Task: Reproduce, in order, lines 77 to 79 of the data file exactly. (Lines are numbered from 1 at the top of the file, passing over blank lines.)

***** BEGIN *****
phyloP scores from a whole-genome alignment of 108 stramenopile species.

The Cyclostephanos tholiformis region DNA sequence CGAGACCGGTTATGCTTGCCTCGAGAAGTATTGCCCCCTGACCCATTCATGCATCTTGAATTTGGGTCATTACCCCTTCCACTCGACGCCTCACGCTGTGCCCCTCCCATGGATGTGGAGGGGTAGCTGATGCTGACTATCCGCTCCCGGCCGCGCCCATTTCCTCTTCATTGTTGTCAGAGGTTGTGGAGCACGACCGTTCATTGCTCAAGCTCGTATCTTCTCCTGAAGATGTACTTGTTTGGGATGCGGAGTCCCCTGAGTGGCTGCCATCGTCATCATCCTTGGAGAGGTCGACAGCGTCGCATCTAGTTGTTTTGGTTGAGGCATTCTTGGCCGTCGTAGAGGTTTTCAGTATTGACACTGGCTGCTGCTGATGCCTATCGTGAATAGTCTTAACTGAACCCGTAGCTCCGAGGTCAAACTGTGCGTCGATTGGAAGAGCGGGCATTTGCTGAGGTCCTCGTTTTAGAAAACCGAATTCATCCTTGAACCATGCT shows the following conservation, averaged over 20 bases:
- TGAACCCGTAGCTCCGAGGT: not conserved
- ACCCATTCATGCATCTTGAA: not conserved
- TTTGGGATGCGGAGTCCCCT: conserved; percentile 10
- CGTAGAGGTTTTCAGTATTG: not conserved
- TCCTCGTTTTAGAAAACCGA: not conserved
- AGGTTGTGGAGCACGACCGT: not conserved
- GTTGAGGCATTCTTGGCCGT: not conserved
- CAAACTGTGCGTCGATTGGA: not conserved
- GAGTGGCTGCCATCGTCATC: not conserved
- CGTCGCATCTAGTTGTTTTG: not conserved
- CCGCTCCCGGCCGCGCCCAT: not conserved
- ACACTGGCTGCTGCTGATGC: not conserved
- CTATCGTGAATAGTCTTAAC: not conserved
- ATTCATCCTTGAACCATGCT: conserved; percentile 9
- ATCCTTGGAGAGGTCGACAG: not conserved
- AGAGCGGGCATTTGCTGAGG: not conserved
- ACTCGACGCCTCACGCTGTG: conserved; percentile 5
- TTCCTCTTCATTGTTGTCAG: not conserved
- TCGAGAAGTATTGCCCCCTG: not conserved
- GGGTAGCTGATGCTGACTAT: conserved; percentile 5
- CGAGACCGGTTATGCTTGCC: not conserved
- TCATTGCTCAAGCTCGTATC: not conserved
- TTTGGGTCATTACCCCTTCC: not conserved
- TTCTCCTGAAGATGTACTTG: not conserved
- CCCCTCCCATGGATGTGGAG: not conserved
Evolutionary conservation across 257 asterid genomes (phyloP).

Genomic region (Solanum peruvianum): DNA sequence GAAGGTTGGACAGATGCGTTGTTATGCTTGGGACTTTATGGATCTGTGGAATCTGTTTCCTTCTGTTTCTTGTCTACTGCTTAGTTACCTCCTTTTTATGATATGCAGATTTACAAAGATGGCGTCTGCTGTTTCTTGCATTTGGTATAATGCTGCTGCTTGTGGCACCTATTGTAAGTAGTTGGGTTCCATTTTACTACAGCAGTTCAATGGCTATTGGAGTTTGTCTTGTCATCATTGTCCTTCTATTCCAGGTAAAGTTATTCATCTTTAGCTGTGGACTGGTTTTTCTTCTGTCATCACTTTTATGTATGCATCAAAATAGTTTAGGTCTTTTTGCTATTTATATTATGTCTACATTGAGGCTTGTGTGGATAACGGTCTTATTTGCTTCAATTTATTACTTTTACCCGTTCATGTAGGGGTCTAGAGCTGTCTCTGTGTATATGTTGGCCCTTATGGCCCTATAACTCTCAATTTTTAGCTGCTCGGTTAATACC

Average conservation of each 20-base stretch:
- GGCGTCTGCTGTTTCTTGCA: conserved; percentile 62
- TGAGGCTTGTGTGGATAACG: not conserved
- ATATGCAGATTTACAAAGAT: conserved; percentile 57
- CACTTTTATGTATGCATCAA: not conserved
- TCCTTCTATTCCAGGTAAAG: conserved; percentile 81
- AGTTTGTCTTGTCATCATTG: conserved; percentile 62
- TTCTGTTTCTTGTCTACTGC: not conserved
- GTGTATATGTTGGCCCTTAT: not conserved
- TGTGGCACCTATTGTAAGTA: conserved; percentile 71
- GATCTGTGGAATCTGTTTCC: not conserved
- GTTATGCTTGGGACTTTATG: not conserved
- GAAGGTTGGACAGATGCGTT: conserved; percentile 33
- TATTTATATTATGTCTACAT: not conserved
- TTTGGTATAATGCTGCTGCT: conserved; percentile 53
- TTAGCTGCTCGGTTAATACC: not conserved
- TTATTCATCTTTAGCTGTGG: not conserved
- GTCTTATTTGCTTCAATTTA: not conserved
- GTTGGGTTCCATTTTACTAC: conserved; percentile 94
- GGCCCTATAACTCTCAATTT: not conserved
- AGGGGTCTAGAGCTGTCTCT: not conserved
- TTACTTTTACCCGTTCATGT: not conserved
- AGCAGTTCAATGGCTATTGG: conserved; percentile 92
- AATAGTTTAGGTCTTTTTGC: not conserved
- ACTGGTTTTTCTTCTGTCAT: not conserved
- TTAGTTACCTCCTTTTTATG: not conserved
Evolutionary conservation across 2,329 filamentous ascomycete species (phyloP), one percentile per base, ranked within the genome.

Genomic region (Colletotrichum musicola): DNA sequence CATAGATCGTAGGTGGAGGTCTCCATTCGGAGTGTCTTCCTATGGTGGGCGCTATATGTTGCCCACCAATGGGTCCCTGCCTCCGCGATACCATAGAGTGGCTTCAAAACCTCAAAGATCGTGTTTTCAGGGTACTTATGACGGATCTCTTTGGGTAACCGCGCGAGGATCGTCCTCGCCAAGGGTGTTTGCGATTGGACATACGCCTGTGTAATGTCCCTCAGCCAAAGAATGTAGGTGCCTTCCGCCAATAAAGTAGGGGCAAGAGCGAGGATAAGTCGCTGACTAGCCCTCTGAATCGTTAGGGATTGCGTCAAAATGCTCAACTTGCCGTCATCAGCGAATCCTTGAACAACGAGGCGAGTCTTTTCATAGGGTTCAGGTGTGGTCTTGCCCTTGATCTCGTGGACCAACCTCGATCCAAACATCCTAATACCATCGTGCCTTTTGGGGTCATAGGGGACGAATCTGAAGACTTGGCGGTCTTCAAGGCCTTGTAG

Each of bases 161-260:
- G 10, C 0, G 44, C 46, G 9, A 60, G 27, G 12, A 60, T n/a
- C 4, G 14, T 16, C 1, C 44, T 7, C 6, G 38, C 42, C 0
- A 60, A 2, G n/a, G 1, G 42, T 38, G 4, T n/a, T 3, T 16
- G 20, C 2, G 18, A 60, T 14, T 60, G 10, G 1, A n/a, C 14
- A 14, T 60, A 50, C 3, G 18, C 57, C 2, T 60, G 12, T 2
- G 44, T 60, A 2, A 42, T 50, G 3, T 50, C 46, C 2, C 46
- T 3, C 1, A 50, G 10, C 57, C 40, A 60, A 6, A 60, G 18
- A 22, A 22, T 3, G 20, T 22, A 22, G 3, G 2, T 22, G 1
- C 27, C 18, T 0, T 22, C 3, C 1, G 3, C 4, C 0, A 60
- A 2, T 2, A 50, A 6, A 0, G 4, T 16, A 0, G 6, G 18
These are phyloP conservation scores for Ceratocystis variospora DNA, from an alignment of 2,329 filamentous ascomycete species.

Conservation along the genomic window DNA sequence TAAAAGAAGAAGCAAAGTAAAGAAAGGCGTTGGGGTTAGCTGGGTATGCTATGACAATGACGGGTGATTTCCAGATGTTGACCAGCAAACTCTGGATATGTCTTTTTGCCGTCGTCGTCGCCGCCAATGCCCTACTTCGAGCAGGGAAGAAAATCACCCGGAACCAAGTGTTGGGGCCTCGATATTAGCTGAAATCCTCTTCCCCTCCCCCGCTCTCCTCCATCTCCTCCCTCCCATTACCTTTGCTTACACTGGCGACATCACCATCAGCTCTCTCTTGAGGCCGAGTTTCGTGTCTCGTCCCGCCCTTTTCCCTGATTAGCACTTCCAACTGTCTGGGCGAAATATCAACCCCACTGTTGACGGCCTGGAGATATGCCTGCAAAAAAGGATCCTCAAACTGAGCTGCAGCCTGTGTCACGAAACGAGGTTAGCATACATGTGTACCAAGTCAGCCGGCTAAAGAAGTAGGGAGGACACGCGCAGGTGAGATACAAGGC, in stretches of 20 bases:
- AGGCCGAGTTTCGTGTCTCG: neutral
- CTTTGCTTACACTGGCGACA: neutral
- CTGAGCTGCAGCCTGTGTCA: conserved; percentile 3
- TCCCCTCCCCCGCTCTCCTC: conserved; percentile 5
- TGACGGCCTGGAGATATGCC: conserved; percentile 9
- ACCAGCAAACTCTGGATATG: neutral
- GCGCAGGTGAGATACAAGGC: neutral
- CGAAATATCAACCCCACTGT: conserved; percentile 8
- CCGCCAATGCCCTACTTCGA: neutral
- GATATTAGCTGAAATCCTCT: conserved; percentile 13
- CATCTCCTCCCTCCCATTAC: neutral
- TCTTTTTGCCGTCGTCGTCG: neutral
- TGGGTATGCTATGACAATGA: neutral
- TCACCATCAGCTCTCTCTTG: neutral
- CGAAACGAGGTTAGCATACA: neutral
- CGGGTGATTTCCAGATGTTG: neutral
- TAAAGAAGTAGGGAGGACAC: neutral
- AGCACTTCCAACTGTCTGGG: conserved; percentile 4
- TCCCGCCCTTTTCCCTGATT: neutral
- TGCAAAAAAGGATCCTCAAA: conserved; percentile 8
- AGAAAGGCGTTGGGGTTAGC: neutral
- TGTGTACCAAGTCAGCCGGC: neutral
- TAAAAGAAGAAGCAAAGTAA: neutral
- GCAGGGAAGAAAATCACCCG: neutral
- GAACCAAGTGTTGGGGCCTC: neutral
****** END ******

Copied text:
- GCGCAGGTGAGATACAAGGC: neutral
- CGAAATATCAACCCCACTGT: conserved; percentile 8
- CCGCCAATGCCCTACTTCGA: neutral